- Poor cognitionA 2017 report showed that exposing an unborn child to fluoride could induce neurological problems when growing up. In this study, almost 300 women participated. During their pregnancy, they consumed fluoride, including using the mineral when brushing their teeth. Later on, they were tested for fluoride levels, including their children who were from six to 12 years old. The kids were tested twice – once at the age of four and another when they were around six to 12. Those with higher levels of the mineral were said to have lower IQ test scores.
It should also be noted that fluoride was listed as a neurotoxin in 2014, together with other industrial chemicals, such as lead and arsenic. It is even believed that fluoride can lead to attention deficit hyperactivity disorder (ADHD).
Fluoride poisoning is another problem to watch out for. High-level exposure to the mineral can cause a variety of health concerns, including abdominal pain. Other symptoms include excessive saliva, nausea, muscle spasms, and vomiting. In some cases, the patient can have seizures.
Should You Be Worried?
A common cause for concern regarding fluoride is that it is present in water. When you drink tap water every day, will it result in fluoride poisoning? The answer is no. It will not happen to anyone who drinks tap water with fluoride. However, there is one probability. It would take for the drinking water to be contaminated first. It can often be due to an explosion or an industrial fire.
Excessive exposure to fluoride does not happen a lot, no matter where you live. Most of the time, it occurs because of public water fluoridation. If natural freshwater contains fluoride, it can be in high amounts, which is why you may not want to drink from this source. Bottled water that has not been tested yet can contain huge levels of the mineral as well.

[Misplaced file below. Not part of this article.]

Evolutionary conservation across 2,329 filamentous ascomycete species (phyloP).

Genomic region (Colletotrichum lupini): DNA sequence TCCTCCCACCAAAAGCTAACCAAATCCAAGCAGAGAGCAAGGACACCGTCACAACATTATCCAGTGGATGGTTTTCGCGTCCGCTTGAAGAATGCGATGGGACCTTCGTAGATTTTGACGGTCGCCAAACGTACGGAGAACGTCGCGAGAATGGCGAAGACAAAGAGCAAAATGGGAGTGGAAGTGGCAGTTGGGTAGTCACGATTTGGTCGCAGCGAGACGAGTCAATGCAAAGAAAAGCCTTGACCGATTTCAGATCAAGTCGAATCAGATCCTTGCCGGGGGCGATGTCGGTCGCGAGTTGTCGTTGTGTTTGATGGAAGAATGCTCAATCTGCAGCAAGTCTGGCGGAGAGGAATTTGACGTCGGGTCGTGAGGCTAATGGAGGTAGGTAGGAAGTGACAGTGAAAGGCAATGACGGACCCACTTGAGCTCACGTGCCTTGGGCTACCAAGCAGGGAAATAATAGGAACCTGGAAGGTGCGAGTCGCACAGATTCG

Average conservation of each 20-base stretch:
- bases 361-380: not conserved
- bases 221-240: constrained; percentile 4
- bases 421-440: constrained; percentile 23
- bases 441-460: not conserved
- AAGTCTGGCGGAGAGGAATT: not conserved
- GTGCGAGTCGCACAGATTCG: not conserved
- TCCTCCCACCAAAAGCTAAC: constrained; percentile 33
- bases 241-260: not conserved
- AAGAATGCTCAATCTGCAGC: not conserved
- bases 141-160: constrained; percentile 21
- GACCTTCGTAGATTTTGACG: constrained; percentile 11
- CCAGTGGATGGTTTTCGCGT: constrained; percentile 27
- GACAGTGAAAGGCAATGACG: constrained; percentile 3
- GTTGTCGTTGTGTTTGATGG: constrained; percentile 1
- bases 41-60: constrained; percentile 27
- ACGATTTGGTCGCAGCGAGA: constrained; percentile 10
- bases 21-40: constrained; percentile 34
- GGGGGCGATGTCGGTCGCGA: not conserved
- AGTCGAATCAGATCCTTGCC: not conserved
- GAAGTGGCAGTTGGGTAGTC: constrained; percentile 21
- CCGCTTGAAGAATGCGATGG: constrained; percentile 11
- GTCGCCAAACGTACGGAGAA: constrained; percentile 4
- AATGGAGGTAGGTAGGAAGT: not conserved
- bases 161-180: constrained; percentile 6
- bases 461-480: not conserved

According to the World Health Organisation (WHO), some places have drinking water that contains a high concentration of fluoride. These areas include South Asia, Africa, and the Eastern Mediterranean.
As we have mentioned previously, the IAOMT is against the use of fluoride, and its addition to drinking water. The claim is that fluoride is a neurotoxin that can be harmful in high doses. Other problems, such as teeth discolouration, bone issues, and even environmental concerns have been raised.
Parents, most specifically, are not happy about the addition of fluoride in water. After all, the body already has enough of the mineral. There are many other sources of fluoride as well, including food, beverages, and medication.
The debate has spread worldwide. In 2000, there were researchers from Germany who reported that the occurrence of tooth decay decreased after some cities stopped adding fluoride to the water. However, it was later discovered that the decline was due to better health products that people can now easily access.
The same researchers suggested that there may not be a need to eliminate the addition of more fluoride to water. However, it should be reduced to below 0.2 parts per million (PPM) or 0.2 milligrams for every litre of water. Currently, the amount is in 0.7 part per million. Just 0.3 ppm more and it will be in the amount that may lead to caries.
Is It Time to Stop Using Fluoridated Toothpaste?
Despite strong support from experts and pieces of evidence showing that fluoride is beneficial to oral health, some people are still not convinced. Consumers want to know if toothpaste with fluoride is much safer than those without. Fluoride-free is thought to be the natural and safer alternative to the products most of us have been using for years.